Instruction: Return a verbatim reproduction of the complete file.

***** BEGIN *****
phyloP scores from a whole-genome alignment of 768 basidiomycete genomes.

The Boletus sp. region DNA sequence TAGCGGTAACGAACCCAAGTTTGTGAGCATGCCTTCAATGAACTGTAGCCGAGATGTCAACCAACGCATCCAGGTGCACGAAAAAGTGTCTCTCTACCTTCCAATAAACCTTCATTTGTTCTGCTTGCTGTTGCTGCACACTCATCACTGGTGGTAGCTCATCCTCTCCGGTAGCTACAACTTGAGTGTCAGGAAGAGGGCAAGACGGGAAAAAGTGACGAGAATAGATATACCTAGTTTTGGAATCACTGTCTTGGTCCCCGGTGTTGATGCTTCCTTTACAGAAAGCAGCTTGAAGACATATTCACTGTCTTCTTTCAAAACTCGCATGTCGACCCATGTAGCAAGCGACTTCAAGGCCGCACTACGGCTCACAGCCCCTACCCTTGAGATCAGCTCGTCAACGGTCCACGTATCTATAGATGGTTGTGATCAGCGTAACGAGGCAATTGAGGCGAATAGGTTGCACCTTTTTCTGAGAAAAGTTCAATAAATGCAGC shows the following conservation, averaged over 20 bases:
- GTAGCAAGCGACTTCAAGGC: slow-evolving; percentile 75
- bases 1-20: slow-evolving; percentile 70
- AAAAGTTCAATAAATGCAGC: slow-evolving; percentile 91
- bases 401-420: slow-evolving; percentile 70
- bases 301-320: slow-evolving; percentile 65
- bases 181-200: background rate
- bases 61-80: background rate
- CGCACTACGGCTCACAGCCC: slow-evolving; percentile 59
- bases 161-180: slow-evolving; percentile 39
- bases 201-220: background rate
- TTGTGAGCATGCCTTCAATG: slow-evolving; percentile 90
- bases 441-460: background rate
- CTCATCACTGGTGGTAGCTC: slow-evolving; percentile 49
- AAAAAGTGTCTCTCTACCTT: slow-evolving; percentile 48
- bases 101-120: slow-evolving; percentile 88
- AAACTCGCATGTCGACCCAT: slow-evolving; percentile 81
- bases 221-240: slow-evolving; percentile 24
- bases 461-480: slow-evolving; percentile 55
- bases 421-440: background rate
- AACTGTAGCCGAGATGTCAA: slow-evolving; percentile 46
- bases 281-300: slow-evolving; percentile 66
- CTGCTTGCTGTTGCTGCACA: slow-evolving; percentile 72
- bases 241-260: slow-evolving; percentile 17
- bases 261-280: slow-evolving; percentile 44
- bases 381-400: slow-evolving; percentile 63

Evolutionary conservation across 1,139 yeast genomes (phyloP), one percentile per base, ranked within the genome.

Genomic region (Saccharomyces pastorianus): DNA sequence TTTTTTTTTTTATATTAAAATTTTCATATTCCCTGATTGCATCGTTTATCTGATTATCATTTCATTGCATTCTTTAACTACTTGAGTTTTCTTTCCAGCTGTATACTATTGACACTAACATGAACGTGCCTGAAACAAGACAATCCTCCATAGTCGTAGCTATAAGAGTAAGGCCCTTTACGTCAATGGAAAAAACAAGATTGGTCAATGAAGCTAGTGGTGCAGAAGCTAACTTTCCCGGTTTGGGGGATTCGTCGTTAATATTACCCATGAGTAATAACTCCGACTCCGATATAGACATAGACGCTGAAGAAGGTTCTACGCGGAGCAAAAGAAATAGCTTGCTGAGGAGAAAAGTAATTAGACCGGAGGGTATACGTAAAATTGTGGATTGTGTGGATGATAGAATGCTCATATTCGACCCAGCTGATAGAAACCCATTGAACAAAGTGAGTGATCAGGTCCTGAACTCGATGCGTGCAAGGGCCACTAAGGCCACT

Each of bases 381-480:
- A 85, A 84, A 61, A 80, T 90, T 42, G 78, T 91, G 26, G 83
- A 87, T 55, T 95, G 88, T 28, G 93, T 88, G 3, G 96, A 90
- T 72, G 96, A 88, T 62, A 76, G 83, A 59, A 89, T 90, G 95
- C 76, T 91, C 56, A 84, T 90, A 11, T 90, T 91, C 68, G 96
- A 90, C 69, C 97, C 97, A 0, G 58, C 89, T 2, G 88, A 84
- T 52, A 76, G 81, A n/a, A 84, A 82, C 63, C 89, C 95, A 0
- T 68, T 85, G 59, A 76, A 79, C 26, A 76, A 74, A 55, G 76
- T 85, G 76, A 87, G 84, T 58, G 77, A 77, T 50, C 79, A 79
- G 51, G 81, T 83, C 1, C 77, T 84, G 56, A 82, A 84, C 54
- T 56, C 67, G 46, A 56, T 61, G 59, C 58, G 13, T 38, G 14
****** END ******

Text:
phyloP scores from a whole-genome alignment of 768 basidiomycete genomes.

The Boletus sp. region DNA sequence TAGCGGTAACGAACCCAAGTTTGTGAGCATGCCTTCAATGAACTGTAGCCGAGATGTCAACCAACGCATCCAGGTGCACGAAAAAGTGTCTCTCTACCTTCCAATAAACCTTCATTTGTTCTGCTTGCTGTTGCTGCACACTCATCACTGGTGGTAGCTCATCCTCTCCGGTAGCTACAACTTGAGTGTCAGGAAGAGGGCAAGACGGGAAAAAGTGACGAGAATAGATATACCTAGTTTTGGAATCACTGTCTTGGTCCCCGGTGTTGATGCTTCCTTTACAGAAAGCAGCTTGAAGACATATTCACTGTCTTCTTTCAAAACTCGCATGTCGACCCATGTAGCAAGCGACTTCAAGGCCGCACTACGGCTCACAGCCCCTACCCTTGAGATCAGCTCGTCAACGGTCCACGTATCTATAGATGGTTGTGATCAGCGTAACGAGGCAATTGAGGCGAATAGGTTGCACCTTTTTCTGAGAAAAGTTCAATAAATGCAGC shows the following conservation, averaged over 20 bases:
- GTAGCAAGCGACTTCAAGGC: slow-evolving; percentile 75
- bases 1-20: slow-evolving; percentile 70
- AAAAGTTCAATAAATGCAGC: slow-evolving; percentile 91
- bases 401-420: slow-evolving; percentile 70
- bases 301-320: slow-evolving; percentile 65
- bases 181-200: background rate
- bases 61-80: background rate
- CGCACTACGGCTCACAGCCC: slow-evolving; percentile 59
- bases 161-180: slow-evolving; percentile 39
- bases 201-220: background rate
- TTGTGAGCATGCCTTCAATG: slow-evolving; percentile 90
- bases 441-460: background rate
- CTCATCACTGGTGGTAGCTC: slow-evolving; percentile 49
- AAAAAGTGTCTCTCTACCTT: slow-evolving; percentile 48
- bases 101-120: slow-evolving; percentile 88
- AAACTCGCATGTCGACCCAT: slow-evolving; percentile 81
- bases 221-240: slow-evolving; percentile 24
- bases 461-480: slow-evolving; percentile 55
- bases 421-440: background rate
- AACTGTAGCCGAGATGTCAA: slow-evolving; percentile 46
- bases 281-300: slow-evolving; percentile 66
- CTGCTTGCTGTTGCTGCACA: slow-evolving; percentile 72
- bases 241-260: slow-evolving; percentile 17
- bases 261-280: slow-evolving; percentile 44
- bases 381-400: slow-evolving; percentile 63

Evolutionary conservation across 1,139 yeast genomes (phyloP), one percentile per base, ranked within the genome.

Genomic region (Saccharomyces pastorianus): DNA sequence TTTTTTTTTTTATATTAAAATTTTCATATTCCCTGATTGCATCGTTTATCTGATTATCATTTCATTGCATTCTTTAACTACTTGAGTTTTCTTTCCAGCTGTATACTATTGACACTAACATGAACGTGCCTGAAACAAGACAATCCTCCATAGTCGTAGCTATAAGAGTAAGGCCCTTTACGTCAATGGAAAAAACAAGATTGGTCAATGAAGCTAGTGGTGCAGAAGCTAACTTTCCCGGTTTGGGGGATTCGTCGTTAATATTACCCATGAGTAATAACTCCGACTCCGATATAGACATAGACGCTGAAGAAGGTTCTACGCGGAGCAAAAGAAATAGCTTGCTGAGGAGAAAAGTAATTAGACCGGAGGGTATACGTAAAATTGTGGATTGTGTGGATGATAGAATGCTCATATTCGACCCAGCTGATAGAAACCCATTGAACAAAGTGAGTGATCAGGTCCTGAACTCGATGCGTGCAAGGGCCACTAAGGCCACT

Each of bases 381-480:
- A 85, A 84, A 61, A 80, T 90, T 42, G 78, T 91, G 26, G 83
- A 87, T 55, T 95, G 88, T 28, G 93, T 88, G 3, G 96, A 90
- T 72, G 96, A 88, T 62, A 76, G 83, A 59, A 89, T 90, G 95
- C 76, T 91, C 56, A 84, T 90, A 11, T 90, T 91, C 68, G 96
- A 90, C 69, C 97, C 97, A 0, G 58, C 89, T 2, G 88, A 84
- T 52, A 76, G 81, A n/a, A 84, A 82, C 63, C 89, C 95, A 0
- T 68, T 85, G 59, A 76, A 79, C 26, A 76, A 74, A 55, G 76
- T 85, G 76, A 87, G 84, T 58, G 77, A 77, T 50, C 79, A 79
- G 51, G 81, T 83, C 1, C 77, T 84, G 56, A 82, A 84, C 54
- T 56, C 67, G 46, A 56, T 61, G 59, C 58, G 13, T 38, G 14